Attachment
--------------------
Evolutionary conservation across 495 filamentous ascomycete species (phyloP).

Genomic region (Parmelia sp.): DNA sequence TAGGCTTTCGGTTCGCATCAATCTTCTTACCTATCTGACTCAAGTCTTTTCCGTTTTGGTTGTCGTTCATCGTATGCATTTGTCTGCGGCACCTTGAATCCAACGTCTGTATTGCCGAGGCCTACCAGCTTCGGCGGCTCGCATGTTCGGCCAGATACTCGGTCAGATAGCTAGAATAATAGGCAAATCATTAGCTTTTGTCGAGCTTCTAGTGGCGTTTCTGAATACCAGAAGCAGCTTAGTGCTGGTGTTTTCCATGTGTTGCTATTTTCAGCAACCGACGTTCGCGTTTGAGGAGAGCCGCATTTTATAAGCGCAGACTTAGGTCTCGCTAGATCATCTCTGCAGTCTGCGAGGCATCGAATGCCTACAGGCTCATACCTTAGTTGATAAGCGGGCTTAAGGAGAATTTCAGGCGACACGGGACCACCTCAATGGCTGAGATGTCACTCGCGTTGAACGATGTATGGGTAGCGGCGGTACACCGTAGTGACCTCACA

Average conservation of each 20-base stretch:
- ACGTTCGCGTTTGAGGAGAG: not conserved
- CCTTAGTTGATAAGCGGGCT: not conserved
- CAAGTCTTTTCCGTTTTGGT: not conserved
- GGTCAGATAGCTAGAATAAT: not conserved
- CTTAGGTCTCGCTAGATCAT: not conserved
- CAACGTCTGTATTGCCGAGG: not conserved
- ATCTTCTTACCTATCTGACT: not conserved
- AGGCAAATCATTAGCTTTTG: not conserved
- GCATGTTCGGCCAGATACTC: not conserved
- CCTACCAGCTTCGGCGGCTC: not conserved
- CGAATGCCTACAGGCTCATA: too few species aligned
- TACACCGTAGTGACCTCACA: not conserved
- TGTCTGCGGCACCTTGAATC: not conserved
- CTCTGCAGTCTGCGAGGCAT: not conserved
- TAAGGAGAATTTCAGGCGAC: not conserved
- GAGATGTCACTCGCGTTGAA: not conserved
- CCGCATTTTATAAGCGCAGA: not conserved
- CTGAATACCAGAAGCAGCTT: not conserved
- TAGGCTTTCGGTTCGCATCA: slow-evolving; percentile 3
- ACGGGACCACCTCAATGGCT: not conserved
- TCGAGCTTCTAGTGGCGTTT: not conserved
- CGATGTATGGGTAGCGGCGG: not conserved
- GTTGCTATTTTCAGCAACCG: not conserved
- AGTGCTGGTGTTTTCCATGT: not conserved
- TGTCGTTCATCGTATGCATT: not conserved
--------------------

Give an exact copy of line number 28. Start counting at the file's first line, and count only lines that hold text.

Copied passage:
- TGTCGTTCATCGTATGCATT: not conserved